engine smoke
Home, Automotive Repair Library, Auto Parts, Accessories, Tools & Equipment, Manuals & Books, Car BLOG, Links, Index

Diagnose Exhaust Smoke

Copyright AA1Car

Engine smoke means trouble! An engine in good running condition should not produce any smoke in its exhaust. Steam is normal, and may appear to be white smoke on a cold morning. But any other type of smoke in the exhaust means something is wrong.

Possible Causes of Exhaust Smoke:

BLUE SMOKE: Bad news because it means the engine is burning oil. The underlying cause may be worn or broken piston rings, worn or damaged cylinders, worn valve guide or valve guide seals.

WHITE SMOKE: More bad news because it means the engine is burning coolant or transmission fluid. If the smoke is coolant, the cause if probably a leaky head gasket or a crack in the cylinder head. If the smoke is transmission fluid, the engine is sucking transmission fluid through a vacuum hose to the transmission.

BLACK SMOKE: Normal for older diesel engines when first started, but you should not see any visible black smoke with a gasoline engine. If you do, it means the air/fuel mixture is too rich possibly because of a stuck automatic choke on an older engine with a carburetor, a leaky fuel injector, too much fuel pressure, or clogged air filter.

Diagnosis of Exhust Smoke:

BLUE SMOKE: Usually smells like burned toast. Check the oil level on the dipstick to see if the oil is low (add oil as needed to bring it back up to the full mark. DO NOT let the engine oil level get too low or serious engine damage will result!. Do a compression check or leak down test to diagnose worn pistons or rings.

WHITE SMOKE: May have a slightly sweet smell if coolant, a burned smell if transmission fluid. Check the coolant level and the transmission fluid level. If the coolant is low and/or the engine has been overheating, pressure test the cooling system to see if it holds pressure. If it does not, the head gasket is probably leaking and needs to be replaced. If only the transmission fluid level is low, add the required type of transmission fluid to bring it back up to the full mark, and inspect the vacuum hose from the transmission for fluid inside. If it is passing fluid, replace the vacuum modulator valve on the transmission.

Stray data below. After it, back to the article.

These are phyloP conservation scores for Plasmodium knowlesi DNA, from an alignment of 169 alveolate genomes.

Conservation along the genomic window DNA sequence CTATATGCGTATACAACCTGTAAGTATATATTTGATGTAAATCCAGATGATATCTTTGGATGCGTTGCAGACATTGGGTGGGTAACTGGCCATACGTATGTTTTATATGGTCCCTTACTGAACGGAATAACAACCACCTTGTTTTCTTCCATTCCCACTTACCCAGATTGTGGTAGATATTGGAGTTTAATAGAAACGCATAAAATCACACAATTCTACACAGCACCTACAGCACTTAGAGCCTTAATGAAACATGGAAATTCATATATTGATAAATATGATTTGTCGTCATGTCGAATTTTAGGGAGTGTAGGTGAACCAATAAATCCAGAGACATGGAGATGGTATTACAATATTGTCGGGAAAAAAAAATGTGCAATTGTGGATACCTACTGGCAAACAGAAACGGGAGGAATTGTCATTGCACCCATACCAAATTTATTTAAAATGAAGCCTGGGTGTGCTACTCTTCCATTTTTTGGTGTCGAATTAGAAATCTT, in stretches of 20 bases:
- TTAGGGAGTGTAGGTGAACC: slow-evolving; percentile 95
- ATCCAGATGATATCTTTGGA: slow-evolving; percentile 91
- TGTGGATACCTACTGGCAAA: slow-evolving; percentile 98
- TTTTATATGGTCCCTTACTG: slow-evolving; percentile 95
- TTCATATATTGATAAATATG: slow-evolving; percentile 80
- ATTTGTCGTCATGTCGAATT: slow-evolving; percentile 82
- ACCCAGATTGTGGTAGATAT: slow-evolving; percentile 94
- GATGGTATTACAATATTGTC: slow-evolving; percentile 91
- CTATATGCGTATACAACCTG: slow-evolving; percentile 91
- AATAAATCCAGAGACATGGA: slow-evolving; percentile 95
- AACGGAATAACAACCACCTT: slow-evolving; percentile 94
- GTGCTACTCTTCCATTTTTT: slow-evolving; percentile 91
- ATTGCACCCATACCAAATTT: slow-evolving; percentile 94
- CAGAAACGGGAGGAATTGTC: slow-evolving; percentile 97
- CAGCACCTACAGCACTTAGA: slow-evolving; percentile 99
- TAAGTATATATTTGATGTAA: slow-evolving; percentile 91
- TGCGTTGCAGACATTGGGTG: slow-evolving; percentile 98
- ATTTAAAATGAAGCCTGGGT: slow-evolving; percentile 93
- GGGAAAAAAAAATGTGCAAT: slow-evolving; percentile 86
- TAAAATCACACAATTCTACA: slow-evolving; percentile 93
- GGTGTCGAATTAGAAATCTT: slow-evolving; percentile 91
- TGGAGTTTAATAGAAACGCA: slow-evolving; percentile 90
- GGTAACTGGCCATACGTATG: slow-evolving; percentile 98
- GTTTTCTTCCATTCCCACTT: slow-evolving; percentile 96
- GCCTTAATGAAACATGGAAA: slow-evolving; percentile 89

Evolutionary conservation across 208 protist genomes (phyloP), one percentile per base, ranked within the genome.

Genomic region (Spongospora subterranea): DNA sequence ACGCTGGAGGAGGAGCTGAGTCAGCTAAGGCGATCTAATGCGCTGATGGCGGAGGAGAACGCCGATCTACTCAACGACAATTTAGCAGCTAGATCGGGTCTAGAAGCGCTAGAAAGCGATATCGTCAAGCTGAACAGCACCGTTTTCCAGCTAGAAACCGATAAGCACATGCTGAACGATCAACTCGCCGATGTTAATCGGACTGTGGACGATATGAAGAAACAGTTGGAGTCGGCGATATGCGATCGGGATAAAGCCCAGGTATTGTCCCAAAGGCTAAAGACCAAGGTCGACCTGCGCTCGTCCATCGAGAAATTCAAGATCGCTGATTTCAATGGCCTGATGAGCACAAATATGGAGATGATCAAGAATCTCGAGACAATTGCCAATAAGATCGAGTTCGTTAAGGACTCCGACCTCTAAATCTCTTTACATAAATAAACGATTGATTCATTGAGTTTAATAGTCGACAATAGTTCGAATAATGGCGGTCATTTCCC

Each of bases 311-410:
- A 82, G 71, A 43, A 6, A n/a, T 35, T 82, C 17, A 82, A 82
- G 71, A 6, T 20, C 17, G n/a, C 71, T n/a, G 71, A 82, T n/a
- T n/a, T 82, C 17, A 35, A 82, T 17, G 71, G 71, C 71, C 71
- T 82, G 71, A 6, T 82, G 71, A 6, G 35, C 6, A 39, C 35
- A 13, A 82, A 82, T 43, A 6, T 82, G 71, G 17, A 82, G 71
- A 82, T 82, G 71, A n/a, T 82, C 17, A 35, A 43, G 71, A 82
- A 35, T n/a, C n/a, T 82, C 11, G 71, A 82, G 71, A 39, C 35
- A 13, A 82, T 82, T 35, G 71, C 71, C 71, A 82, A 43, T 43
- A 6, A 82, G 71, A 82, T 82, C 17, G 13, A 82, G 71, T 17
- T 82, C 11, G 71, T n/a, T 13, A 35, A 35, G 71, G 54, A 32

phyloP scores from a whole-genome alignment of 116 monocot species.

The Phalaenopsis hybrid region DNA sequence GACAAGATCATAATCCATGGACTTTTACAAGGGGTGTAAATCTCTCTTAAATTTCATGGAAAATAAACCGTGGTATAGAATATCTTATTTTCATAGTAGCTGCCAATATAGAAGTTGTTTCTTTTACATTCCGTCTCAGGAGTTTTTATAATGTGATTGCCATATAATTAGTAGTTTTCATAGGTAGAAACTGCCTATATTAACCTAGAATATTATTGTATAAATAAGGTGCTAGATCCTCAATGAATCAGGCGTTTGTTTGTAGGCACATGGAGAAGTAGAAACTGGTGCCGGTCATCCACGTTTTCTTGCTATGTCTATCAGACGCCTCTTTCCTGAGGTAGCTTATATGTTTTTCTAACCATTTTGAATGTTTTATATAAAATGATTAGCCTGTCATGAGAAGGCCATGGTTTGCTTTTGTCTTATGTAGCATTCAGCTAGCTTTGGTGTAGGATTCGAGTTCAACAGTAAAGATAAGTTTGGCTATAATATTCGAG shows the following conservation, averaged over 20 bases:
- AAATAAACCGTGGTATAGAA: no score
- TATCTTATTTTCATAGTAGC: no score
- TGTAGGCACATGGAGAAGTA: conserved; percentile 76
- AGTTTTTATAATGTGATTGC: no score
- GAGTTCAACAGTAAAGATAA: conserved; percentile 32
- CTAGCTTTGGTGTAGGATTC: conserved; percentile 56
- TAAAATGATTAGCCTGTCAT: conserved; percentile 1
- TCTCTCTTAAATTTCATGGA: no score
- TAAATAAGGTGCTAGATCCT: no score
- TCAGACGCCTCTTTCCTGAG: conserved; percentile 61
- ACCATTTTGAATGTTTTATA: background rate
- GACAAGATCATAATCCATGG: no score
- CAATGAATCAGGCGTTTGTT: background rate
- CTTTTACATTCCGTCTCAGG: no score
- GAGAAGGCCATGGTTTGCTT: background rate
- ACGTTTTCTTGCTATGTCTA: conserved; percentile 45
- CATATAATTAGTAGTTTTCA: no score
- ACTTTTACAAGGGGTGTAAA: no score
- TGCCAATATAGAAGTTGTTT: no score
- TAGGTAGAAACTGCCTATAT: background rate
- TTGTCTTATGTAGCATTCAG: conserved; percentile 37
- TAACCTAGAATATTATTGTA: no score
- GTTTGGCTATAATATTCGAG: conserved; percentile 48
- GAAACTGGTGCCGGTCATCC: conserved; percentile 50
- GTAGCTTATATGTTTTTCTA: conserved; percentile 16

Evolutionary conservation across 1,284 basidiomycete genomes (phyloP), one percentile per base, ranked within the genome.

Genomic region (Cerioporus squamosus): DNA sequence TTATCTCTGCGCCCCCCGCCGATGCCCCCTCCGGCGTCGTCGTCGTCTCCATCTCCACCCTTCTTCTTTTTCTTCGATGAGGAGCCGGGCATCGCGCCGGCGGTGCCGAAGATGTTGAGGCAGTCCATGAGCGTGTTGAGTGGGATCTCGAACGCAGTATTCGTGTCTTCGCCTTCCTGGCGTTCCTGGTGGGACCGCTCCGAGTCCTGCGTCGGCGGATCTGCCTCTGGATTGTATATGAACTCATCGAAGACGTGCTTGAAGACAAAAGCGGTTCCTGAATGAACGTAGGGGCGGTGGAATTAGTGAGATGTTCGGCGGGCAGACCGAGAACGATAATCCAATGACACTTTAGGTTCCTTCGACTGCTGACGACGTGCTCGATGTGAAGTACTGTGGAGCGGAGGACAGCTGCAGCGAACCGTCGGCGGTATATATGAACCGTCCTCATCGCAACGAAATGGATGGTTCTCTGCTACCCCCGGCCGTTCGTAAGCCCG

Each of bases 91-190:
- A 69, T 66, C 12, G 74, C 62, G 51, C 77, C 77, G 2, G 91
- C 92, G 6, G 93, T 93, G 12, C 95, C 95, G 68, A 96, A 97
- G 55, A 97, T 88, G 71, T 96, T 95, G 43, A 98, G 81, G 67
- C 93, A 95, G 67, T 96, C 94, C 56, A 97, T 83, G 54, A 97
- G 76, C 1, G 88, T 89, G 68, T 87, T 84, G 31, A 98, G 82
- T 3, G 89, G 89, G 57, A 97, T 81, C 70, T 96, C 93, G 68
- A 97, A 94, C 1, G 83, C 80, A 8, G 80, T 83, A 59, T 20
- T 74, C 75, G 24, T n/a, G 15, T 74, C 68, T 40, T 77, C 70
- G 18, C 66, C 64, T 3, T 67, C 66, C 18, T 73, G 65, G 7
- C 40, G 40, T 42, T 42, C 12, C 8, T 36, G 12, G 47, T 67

BLACK SMOKE: Check the automatic choke if the engine is an older one with a carburetor. Check fuel pressure if the engine is a newer one with fuel injection. Also inspect the air filter.


Repairs will depend on what is causing the smoke. If the engine is burning oil (blue smoke), it will probably need rings and valve guide seals, which means overhauling the engine. If the engine is burning coolant (white smoke), the cylinder head will have to come off to replace the head gasket. If the engine is blowing black smoke, adjusting the automatic choke on the carburetor, or replacing the leaky fuel injector or defective fuel pressure regulator, or a clogged air filter may be required.

Related Articles:

Causes of High Oil Consumption
Valve Guide Repairs
Engine Compression Testing
Engine Leakdown Testing
Piston Rings (steel)
Piston Rings (stock & performance)
Piston Ring End Gap Recommendations
Measuring Blowby
Why Head Gaskets Fail
Head Gasket Failure: Common Causes
Preventing Repeat Head Gasket Failures
How To Find & Fix Coolant Leaks
Understanding Fuel Delivery Systems
How To Diagnose & Repair Carburetor Problems
Air Filters


Need More Information about Engine Oil Burning or Engine Repair? Try Google Search. Enter Keywords or a Phrase:

Be sure to visit our other websites:
engine smoke, oil burning
AA1Car Diagnostic Help
Auto Repair Yourself
Scan Tool Help